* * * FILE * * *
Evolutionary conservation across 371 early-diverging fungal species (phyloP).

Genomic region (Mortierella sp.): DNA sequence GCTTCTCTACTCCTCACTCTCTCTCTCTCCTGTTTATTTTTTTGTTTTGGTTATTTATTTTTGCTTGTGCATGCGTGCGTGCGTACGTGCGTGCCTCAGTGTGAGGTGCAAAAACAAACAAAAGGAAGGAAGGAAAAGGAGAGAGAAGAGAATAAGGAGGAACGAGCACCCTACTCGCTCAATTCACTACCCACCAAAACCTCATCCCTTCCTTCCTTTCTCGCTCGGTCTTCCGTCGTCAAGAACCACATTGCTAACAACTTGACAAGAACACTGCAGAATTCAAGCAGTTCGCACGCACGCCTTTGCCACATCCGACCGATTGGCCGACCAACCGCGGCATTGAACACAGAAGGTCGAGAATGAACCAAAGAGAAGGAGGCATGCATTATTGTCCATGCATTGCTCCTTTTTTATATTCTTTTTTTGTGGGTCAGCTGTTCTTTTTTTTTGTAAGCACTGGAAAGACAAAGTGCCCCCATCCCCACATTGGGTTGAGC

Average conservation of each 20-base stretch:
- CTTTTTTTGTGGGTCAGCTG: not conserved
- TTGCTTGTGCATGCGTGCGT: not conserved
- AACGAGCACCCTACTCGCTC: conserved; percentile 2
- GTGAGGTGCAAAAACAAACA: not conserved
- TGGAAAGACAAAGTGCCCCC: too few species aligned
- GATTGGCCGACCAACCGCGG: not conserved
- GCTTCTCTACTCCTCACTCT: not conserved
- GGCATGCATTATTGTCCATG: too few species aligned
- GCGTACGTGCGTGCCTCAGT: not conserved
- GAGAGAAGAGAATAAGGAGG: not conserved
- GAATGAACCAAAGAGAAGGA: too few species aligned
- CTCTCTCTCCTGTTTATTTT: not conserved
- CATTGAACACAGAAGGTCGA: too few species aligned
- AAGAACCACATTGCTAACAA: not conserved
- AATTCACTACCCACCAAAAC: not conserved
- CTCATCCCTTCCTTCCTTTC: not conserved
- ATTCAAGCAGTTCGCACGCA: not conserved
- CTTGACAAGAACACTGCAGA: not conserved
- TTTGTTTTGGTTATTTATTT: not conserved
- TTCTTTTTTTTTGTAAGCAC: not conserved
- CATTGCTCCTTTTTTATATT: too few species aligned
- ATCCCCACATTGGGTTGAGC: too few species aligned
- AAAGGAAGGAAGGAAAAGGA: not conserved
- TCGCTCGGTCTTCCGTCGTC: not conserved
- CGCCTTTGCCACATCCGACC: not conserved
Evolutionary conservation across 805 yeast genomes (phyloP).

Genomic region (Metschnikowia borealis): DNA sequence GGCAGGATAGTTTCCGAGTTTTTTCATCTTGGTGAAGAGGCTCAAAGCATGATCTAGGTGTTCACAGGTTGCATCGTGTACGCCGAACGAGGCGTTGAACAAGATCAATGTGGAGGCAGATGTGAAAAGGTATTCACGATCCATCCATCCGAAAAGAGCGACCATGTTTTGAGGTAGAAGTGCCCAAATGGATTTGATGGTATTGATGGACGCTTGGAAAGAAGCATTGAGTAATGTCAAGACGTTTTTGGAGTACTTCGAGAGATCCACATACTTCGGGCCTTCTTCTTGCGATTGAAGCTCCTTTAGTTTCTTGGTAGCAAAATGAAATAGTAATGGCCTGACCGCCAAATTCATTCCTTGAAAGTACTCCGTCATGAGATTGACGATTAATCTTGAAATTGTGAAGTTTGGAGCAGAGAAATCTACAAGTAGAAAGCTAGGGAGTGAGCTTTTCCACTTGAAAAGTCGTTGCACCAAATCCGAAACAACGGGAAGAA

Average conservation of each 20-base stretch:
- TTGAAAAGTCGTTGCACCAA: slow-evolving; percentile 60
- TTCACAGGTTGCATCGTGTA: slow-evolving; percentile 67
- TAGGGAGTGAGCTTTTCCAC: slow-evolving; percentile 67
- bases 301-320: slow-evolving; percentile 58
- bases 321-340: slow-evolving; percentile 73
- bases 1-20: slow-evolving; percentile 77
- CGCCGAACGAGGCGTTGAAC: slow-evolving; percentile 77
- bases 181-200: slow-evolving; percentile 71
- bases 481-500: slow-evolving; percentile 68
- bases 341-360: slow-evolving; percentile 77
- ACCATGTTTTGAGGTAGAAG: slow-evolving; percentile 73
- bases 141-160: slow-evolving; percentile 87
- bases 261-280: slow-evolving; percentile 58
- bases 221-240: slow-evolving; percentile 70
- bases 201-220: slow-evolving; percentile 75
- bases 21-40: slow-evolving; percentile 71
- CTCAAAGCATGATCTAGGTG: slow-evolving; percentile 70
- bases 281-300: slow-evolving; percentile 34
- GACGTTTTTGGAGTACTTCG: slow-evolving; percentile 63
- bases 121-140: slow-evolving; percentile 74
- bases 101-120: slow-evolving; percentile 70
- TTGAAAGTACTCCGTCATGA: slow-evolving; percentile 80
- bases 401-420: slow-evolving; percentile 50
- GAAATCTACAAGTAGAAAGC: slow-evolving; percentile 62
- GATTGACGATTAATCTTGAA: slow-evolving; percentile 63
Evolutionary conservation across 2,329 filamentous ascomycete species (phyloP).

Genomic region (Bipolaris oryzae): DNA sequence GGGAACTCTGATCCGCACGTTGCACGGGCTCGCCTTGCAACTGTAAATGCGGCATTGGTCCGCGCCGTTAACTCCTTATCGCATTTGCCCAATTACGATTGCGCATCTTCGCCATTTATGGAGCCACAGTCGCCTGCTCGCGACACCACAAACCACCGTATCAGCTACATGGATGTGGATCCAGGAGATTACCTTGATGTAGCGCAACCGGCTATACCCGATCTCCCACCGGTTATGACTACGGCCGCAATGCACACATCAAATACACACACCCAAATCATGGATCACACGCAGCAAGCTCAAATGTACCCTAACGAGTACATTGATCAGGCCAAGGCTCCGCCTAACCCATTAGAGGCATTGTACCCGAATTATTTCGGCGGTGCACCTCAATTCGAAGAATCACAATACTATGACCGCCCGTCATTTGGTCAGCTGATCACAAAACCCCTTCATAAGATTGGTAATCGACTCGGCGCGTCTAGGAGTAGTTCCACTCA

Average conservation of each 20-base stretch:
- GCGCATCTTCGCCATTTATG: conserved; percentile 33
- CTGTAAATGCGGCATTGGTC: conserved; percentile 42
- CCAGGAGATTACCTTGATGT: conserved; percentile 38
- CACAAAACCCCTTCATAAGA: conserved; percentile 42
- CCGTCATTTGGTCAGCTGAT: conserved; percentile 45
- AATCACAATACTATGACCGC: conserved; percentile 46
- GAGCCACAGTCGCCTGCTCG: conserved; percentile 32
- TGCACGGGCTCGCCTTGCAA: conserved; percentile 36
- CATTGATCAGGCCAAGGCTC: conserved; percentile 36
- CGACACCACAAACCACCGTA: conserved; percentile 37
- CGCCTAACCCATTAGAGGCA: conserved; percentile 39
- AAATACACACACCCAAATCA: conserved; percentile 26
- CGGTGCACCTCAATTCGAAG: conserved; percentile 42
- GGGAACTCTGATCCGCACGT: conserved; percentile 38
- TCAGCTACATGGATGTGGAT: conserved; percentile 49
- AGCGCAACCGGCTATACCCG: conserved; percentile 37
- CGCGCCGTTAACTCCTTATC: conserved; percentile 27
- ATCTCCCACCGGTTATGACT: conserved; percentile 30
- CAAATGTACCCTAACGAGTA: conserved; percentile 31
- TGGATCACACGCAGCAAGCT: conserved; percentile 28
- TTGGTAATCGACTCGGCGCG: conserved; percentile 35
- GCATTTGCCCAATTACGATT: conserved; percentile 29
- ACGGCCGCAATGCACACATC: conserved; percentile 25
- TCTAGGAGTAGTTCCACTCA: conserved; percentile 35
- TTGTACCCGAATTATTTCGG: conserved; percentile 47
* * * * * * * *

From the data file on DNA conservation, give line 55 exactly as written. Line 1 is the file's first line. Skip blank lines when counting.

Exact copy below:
- GAAATCTACAAGTAGAAAGC: slow-evolving; percentile 62